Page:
Dear Future Love, I want you to be brilliant. Currently, iTunes has what they call Genius Mixes. I currently have 4 Genius Mixes. Indie Rock Playlist, Lo-Fi Playlist, Pop Playlist, Electronic Playlist. What a genius this iTunes, no? iTunes also has iTunes U. I can learn about the world, or about varying topics in the world because of iTunes. Future love, I want you to be more brilliant than I am. Brilliance is attractive and do not let other people tell you otherwise. Surprise people by it: be witty, offer quips, explain to me why words are used differently, beat me (sorely) in Words With Friends. I will like you more for it. Dazzle me with your wit.
Dear Future Love, I want you to be romantic. My iTunes library is filled with the sappiest of songs. Some of them I classify as Music for Mopey Romantics. It is just the way I am, future love. I am not particularly needy, all I want is a little love and attention, maybe some quality time. So please be romantic. Take me out on romantic dates, remember me on my birthday, tell me you love me through song, hold my hand and do not leave me when shit starts to happen (someone did and that is another story).
Dear Future Love, please be as efficient, brilliant, and romantic as my iTunes library.
With much love and patience to wait for you here (just here),
image from Danes96 on Flickr. All credits and rights belong to him.
The seats inside the LRT-A are one of my most favorite places in Metro Manila. This one you must know; this one you must remember. You never really know whether the train is noisy or quiet. You sit inside and watch as it drags on from station to station to station. I try to listen intently wondering what the noises were about-one time there was this girl who was holding her lover’s hand talking loudly by the train door. It made me wonder about all the elaborate possibilities of you and me on the train.
Dear Future Lover, let us ride the train; let us call it a date. The trains sounds like this: contented, midway between a flight and a quick sprint as it carries the weight of the wishes of all the passengers and the heaviness in their sighs. It drags from the Santolan station to Katipunan. There is a tunnel there. This one you must know; this one you must remember. It makes all the difference. The train, as it enters this tunnel, makes whirr sounds like dashes–the way you drag your pen on a page, or check marks you used to do on quiz papers of the boy who sat beside you when were 9, back in elementary school.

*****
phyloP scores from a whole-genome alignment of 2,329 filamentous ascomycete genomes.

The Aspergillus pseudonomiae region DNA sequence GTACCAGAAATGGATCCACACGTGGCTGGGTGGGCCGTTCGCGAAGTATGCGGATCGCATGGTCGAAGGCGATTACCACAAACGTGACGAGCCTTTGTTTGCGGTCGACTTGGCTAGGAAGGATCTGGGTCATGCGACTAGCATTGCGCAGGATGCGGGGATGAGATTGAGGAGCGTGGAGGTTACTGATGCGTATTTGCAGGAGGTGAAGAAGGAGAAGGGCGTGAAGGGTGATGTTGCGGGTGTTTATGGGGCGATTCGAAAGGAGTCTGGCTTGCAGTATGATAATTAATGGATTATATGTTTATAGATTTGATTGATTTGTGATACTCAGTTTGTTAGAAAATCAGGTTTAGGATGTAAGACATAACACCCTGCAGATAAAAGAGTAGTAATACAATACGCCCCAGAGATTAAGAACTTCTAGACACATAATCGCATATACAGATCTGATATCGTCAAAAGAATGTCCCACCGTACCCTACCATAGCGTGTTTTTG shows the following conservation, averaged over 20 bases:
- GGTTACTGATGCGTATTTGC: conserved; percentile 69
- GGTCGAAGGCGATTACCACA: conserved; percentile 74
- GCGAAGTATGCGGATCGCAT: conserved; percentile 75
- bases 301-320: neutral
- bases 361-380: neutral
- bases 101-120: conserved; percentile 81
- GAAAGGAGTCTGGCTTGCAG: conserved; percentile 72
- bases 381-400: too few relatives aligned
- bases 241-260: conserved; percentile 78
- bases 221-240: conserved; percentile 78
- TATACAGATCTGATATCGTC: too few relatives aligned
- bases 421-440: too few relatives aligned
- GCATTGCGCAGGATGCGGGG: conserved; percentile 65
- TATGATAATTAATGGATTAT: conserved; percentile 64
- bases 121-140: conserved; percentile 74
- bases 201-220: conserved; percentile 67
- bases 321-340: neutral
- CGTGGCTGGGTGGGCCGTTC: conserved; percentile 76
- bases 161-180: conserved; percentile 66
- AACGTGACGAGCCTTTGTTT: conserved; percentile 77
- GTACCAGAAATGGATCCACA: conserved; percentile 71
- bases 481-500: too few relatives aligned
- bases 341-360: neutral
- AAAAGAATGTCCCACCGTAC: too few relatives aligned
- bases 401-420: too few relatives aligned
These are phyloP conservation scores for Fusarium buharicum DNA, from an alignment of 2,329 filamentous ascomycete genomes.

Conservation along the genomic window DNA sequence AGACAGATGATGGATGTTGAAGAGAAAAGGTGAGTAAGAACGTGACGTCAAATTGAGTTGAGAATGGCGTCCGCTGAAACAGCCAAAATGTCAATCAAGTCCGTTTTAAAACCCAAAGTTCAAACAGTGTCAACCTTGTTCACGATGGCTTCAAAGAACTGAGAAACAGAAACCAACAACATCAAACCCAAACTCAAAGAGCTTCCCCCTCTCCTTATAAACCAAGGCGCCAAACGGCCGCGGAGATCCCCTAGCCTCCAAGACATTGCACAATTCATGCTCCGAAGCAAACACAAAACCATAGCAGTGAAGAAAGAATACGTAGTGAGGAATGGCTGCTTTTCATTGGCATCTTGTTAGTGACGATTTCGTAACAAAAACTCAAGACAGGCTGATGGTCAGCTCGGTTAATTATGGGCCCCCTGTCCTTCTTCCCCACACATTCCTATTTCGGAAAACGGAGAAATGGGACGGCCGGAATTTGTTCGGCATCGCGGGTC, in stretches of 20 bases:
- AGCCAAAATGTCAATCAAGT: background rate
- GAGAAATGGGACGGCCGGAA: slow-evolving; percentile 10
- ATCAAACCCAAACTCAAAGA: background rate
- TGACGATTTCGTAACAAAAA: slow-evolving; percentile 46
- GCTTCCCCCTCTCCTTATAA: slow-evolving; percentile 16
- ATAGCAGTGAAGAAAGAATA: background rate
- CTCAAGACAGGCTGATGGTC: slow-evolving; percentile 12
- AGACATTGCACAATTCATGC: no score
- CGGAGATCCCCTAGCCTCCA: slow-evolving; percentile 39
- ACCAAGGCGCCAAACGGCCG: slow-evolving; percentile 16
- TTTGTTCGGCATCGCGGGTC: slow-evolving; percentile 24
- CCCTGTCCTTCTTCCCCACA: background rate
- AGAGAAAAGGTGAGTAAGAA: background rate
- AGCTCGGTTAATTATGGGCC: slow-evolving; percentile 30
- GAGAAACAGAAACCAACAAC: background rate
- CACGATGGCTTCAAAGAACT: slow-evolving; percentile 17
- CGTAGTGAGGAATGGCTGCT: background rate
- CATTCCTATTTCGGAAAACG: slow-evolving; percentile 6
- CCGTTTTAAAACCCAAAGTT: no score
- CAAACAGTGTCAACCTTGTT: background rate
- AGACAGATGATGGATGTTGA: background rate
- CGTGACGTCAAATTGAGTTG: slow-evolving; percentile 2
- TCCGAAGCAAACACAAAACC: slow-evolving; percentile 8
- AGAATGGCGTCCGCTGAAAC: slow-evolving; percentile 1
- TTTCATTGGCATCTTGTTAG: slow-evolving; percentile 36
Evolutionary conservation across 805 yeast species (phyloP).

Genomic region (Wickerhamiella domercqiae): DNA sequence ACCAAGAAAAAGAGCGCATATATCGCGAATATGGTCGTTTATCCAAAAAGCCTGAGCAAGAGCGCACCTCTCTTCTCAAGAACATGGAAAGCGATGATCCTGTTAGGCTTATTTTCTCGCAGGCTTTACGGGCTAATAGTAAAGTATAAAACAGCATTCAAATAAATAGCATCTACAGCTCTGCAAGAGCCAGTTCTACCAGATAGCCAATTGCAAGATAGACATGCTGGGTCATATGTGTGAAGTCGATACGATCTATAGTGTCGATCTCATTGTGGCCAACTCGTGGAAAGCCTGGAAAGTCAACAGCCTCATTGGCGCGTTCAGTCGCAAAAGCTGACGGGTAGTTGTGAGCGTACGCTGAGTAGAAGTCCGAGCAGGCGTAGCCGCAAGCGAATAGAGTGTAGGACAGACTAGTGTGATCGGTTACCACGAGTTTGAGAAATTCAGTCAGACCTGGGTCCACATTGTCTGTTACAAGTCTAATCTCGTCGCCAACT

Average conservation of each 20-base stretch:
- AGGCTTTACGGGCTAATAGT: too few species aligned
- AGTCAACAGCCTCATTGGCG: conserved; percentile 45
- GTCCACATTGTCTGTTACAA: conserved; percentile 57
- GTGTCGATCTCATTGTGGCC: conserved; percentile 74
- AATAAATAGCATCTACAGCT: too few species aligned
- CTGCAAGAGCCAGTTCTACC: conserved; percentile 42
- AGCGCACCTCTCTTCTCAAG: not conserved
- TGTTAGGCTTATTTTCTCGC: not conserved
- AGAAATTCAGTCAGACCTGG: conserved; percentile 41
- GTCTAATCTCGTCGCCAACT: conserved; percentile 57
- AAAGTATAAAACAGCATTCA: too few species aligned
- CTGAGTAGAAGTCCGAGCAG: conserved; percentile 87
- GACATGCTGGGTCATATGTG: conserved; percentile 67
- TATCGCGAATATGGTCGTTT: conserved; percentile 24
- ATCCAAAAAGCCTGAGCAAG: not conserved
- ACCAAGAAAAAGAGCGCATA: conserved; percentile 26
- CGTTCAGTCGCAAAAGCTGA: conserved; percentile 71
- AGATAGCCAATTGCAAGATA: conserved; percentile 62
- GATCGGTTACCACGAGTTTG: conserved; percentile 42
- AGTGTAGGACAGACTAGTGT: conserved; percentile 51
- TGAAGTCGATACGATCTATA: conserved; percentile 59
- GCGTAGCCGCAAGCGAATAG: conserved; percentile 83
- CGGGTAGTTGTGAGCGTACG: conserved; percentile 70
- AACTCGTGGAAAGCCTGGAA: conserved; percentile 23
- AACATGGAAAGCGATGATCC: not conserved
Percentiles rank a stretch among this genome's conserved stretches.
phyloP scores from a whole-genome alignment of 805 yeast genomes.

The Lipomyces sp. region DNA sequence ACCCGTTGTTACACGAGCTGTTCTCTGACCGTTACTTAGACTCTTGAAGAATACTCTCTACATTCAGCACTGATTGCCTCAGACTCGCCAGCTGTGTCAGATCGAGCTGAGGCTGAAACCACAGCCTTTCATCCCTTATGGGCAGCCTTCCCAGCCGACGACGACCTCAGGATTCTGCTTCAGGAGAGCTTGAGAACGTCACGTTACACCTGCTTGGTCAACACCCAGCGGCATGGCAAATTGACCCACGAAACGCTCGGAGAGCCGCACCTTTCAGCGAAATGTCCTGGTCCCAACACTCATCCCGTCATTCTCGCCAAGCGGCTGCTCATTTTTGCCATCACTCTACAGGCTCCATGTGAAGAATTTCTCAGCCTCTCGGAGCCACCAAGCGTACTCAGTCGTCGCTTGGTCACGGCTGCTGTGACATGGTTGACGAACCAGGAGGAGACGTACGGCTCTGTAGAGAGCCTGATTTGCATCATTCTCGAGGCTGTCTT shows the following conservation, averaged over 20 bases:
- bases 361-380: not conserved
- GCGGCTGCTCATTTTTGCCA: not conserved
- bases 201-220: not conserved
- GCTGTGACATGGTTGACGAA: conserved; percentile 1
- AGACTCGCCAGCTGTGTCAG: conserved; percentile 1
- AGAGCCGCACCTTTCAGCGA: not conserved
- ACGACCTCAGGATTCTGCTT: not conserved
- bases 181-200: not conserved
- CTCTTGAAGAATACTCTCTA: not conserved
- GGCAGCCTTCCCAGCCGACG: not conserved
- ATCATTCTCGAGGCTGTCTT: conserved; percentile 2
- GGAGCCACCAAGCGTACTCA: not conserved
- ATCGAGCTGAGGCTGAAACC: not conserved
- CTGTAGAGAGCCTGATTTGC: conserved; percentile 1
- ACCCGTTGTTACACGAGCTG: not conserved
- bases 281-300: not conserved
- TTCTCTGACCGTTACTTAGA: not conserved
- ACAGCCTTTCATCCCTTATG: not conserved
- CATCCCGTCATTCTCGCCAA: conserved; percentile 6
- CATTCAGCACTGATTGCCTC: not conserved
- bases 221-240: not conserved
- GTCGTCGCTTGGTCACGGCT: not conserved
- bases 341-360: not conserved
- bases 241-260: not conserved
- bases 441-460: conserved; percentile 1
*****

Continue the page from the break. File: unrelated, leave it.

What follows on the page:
Dear Future Lover, let us ride the train; let us call it a date. Let us do it on a Sunday morning when everyone else could not be bothered to drag their bodies out of bed. We will be half-drunk from the night before. We would play Bloc Party’s Sunday on my iPod. We will think of it as a secret: everyone else intends to move from point a to point b, we are just in it for the ride-the happiness and the privacy it affords as we hold hands like school children laughing at the stickers in the train coach.
We will take random trips to Quiapo-I will have my future told: of you and me when we are 80-we will go down the Recto station. We will take a trip to this church, St. Jude, I will tell you stories of my walking around Legarda, you will tell me stories about your college year. We will go to the National Bookstore in Cubao-the one beside Gateway-we will talk about paperclips, and glue, and all the books you read when you were little.
Dear Future Lover, let us ride the train; let us call it a date. We will take trips at noon. I’ll find you first I guess. I hope I see you soon.